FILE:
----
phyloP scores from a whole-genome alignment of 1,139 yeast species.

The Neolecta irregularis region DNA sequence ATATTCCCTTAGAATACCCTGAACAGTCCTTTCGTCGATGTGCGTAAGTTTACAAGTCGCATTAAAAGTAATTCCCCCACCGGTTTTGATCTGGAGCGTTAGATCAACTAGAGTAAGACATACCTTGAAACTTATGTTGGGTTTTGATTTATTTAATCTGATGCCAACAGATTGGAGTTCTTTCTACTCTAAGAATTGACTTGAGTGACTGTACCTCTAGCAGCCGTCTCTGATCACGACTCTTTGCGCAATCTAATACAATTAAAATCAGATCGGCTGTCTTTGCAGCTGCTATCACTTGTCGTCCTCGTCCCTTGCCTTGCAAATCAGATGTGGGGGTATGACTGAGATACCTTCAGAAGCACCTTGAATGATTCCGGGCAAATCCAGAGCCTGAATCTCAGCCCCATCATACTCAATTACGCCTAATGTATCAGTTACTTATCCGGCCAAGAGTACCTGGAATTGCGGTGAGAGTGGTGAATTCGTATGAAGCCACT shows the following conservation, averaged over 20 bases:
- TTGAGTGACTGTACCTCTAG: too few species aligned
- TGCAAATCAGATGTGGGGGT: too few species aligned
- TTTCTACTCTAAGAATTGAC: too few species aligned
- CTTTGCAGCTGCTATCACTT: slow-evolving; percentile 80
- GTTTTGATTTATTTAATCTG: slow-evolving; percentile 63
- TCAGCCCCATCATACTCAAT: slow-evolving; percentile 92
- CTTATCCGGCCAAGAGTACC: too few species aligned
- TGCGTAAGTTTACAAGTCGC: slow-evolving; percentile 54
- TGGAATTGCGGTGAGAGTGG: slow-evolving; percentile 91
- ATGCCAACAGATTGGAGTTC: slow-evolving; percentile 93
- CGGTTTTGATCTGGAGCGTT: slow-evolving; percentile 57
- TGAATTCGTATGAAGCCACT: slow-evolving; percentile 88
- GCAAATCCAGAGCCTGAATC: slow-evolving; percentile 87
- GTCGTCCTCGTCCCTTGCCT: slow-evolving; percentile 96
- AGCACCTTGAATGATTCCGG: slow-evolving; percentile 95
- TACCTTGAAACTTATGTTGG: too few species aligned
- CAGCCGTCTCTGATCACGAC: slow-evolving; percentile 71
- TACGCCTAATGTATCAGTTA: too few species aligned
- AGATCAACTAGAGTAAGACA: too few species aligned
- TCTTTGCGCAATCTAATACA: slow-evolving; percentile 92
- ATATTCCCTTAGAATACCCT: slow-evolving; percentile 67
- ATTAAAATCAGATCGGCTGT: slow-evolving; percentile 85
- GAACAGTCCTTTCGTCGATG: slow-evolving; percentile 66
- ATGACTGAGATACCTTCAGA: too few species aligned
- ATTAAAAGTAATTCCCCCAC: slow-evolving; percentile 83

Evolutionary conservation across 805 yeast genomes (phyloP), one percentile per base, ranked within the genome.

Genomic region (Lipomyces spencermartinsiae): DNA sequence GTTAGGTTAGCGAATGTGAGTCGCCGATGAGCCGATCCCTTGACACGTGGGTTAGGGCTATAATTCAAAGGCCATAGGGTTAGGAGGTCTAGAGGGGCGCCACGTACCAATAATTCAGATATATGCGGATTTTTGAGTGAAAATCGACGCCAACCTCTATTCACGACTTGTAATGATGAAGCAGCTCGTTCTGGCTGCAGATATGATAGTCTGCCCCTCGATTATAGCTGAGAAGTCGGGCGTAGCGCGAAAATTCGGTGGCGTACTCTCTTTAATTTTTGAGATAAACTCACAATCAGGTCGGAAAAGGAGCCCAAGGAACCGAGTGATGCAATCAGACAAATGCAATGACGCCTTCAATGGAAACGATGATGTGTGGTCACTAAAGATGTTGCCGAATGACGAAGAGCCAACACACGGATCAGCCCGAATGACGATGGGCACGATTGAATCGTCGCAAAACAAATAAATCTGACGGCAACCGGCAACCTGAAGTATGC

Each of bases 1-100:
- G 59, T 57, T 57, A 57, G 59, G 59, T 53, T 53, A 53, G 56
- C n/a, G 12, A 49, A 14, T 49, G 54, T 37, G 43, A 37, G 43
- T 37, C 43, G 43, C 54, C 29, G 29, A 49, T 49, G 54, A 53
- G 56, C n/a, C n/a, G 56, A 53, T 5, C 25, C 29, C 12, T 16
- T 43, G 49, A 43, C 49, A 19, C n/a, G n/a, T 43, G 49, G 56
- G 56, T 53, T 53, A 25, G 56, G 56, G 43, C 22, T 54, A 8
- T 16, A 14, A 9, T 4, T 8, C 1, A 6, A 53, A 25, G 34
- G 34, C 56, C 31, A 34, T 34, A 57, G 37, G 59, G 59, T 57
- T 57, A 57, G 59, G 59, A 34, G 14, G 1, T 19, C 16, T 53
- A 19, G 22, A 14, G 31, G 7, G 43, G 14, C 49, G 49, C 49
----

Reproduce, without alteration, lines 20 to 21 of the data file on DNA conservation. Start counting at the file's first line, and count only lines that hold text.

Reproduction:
- TACGCCTAATGTATCAGTTA: too few species aligned
- AGATCAACTAGAGTAAGACA: too few species aligned